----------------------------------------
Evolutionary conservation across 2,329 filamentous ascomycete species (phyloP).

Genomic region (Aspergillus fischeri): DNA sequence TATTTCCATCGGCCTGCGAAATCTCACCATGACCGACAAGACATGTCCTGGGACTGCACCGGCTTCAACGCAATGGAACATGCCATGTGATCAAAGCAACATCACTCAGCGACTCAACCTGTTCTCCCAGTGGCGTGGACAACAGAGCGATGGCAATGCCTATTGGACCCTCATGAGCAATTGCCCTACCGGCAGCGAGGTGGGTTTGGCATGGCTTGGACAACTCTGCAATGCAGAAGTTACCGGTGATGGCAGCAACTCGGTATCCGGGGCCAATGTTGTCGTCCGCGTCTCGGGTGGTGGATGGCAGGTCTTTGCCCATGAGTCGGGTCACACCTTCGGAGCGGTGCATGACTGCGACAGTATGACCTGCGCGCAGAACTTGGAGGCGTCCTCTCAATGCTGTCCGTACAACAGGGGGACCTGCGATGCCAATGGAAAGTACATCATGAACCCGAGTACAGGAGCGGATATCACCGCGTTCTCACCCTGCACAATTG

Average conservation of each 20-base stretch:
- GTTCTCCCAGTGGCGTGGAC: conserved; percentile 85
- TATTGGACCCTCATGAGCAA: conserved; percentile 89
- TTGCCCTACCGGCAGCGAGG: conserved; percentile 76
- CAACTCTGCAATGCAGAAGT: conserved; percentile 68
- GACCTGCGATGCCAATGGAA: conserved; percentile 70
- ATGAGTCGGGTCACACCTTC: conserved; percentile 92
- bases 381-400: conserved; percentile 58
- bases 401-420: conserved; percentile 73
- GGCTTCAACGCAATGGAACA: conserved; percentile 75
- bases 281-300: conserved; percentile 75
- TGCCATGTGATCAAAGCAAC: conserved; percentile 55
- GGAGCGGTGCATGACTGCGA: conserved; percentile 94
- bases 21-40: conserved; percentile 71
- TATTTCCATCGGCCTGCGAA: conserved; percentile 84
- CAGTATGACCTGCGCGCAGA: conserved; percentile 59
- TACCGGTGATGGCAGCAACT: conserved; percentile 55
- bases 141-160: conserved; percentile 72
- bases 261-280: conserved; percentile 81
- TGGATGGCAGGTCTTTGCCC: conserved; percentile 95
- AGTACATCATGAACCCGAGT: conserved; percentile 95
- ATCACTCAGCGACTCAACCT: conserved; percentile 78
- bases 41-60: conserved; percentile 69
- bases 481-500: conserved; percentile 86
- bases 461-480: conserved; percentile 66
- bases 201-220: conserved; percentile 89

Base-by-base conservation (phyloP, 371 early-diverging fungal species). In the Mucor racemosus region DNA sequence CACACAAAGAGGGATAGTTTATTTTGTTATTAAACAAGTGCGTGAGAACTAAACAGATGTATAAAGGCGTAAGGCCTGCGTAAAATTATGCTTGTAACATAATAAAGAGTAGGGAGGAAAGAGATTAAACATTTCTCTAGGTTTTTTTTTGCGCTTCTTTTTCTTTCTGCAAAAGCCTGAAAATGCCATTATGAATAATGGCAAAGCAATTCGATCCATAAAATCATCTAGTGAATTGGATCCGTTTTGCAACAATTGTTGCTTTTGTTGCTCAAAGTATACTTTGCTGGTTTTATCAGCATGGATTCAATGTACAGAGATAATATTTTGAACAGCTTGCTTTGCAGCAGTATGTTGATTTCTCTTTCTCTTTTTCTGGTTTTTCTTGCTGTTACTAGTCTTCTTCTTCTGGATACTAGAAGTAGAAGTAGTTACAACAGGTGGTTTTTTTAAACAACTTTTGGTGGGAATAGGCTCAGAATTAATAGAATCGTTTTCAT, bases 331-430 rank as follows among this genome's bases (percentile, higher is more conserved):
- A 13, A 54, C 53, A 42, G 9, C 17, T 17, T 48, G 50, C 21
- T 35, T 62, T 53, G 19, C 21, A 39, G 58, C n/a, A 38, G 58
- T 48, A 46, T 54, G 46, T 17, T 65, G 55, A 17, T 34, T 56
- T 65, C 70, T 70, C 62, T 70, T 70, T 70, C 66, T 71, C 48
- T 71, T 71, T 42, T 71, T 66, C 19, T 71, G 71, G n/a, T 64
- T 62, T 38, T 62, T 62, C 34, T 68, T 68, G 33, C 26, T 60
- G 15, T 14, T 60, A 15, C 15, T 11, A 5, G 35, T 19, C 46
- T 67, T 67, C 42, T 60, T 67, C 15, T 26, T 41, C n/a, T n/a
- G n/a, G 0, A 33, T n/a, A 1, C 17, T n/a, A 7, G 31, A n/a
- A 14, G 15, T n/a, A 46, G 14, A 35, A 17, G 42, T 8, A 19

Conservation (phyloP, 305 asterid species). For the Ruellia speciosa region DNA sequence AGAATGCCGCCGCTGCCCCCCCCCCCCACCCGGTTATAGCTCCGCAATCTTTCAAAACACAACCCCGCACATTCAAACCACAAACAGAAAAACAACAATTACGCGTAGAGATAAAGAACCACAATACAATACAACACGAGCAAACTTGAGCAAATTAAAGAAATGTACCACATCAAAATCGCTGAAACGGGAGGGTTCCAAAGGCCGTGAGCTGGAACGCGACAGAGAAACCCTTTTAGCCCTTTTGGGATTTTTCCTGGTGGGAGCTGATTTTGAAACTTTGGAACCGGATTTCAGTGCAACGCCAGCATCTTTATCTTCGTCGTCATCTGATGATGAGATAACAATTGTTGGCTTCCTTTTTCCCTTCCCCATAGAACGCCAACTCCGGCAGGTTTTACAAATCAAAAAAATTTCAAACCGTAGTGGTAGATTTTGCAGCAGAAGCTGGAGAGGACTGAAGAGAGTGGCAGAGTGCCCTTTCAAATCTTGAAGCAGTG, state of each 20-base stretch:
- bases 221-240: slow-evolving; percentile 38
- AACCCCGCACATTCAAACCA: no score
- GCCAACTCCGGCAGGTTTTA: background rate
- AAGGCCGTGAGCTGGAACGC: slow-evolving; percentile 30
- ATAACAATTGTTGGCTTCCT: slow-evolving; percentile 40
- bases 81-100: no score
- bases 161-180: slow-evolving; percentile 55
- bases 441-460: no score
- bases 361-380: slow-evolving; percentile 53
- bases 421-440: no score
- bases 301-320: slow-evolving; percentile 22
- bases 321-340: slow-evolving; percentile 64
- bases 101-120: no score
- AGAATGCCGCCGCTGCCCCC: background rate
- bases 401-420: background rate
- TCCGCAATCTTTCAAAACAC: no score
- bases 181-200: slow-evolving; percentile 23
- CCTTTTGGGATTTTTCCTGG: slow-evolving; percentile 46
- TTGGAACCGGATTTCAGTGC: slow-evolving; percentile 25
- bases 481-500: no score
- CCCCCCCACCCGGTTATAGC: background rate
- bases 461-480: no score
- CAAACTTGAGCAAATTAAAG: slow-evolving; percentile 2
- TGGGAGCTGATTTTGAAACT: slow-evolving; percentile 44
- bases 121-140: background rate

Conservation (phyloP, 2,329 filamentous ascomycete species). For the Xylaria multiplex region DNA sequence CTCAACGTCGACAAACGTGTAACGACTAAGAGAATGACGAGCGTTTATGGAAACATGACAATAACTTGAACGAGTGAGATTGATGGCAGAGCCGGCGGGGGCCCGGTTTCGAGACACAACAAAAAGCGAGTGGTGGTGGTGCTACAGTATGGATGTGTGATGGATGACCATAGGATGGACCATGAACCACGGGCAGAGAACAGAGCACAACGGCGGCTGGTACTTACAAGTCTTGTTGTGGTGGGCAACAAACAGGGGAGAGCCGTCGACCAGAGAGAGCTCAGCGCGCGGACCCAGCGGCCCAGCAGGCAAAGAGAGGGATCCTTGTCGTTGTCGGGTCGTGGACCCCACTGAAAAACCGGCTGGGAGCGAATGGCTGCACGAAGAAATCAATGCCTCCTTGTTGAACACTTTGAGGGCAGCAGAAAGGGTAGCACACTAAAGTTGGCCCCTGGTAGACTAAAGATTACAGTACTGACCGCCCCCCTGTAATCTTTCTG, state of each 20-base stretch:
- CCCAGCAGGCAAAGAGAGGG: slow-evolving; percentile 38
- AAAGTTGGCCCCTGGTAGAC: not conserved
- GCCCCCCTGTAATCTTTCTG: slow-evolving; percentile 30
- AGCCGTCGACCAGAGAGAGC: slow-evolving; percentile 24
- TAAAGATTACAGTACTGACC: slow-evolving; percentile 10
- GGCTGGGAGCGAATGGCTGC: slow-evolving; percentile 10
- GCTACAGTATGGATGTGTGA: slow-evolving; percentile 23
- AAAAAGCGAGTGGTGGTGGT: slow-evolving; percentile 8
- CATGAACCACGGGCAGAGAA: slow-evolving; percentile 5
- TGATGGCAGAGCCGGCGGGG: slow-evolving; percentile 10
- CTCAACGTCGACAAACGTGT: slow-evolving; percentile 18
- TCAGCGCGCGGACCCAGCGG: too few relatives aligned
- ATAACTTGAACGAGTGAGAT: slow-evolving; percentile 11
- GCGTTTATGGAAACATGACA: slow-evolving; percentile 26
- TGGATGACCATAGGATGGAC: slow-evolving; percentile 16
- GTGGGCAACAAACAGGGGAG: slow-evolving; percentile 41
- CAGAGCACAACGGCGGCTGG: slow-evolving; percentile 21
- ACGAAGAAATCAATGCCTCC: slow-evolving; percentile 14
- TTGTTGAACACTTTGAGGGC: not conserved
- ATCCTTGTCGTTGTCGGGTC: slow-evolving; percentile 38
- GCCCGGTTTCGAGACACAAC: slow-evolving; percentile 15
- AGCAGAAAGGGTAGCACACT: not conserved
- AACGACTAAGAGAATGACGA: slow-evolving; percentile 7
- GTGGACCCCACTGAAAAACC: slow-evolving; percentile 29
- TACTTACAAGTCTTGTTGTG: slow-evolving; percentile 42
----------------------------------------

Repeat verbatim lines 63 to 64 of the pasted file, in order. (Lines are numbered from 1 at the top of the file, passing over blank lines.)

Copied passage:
- CAAACTTGAGCAAATTAAAG: slow-evolving; percentile 2
- TGGGAGCTGATTTTGAAACT: slow-evolving; percentile 44